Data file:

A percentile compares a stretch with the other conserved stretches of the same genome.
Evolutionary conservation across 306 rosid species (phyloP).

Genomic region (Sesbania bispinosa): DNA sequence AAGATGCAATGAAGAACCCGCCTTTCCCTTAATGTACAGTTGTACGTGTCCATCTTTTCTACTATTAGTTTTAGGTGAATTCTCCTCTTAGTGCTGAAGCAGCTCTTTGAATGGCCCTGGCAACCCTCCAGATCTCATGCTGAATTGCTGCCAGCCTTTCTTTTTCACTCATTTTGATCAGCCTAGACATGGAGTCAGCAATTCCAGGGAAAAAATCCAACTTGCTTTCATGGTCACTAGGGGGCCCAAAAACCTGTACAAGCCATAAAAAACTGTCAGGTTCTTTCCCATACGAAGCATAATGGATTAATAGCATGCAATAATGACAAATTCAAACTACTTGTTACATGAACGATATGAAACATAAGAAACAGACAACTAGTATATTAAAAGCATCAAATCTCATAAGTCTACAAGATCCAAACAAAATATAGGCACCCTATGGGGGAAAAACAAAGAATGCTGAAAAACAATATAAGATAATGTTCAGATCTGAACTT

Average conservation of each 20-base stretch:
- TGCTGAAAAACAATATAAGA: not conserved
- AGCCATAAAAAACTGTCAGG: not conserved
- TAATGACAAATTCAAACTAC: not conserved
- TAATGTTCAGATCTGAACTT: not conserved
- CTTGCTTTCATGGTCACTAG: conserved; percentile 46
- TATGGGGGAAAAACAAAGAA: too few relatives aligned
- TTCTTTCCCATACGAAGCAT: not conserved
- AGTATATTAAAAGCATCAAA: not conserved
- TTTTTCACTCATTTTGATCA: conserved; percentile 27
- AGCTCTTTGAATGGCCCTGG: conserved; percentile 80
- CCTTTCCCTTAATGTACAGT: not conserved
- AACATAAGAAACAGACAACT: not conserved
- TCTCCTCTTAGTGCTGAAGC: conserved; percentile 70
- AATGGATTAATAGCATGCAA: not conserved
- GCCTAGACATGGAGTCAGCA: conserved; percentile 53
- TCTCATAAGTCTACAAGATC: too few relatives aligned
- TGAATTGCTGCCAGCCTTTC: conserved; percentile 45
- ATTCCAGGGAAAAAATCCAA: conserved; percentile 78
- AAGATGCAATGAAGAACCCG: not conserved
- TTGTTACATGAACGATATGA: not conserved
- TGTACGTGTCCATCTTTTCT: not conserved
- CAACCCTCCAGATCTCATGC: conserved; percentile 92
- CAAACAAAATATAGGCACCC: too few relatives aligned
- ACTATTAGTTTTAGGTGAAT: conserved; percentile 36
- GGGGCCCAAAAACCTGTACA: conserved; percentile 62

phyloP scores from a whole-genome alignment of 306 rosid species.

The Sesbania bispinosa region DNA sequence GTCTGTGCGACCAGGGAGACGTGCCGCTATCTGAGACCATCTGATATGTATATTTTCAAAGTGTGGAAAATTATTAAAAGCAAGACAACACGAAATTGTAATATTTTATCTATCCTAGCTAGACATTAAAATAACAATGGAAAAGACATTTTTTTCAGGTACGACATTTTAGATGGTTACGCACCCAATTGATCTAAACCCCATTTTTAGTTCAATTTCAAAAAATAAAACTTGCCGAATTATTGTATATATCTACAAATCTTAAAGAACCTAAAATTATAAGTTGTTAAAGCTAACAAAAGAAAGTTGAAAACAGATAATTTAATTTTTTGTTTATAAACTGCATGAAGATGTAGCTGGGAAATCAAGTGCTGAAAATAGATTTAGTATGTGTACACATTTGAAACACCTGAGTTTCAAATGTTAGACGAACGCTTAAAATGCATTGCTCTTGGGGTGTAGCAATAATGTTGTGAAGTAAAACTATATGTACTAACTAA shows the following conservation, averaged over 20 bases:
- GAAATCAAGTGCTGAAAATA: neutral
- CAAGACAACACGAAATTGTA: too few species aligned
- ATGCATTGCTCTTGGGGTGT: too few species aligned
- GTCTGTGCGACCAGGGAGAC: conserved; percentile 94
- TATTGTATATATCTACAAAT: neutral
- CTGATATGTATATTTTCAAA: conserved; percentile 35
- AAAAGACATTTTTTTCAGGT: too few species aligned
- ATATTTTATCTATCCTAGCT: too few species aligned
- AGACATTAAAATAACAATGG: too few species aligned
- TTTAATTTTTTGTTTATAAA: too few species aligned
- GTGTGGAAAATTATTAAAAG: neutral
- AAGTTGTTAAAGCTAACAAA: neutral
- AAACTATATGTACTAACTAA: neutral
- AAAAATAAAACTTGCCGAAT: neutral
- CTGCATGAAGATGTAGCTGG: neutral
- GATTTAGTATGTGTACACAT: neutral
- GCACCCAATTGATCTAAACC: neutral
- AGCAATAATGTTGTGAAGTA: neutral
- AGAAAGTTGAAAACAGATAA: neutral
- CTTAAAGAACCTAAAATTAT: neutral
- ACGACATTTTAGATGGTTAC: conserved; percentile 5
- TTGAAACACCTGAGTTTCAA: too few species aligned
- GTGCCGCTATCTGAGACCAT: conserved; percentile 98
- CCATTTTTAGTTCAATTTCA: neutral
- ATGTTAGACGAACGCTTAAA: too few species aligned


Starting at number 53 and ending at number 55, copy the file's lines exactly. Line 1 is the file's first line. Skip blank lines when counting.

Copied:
- TTGAAACACCTGAGTTTCAA: too few species aligned
- GTGCCGCTATCTGAGACCAT: conserved; percentile 98
- CCATTTTTAGTTCAATTTCA: neutral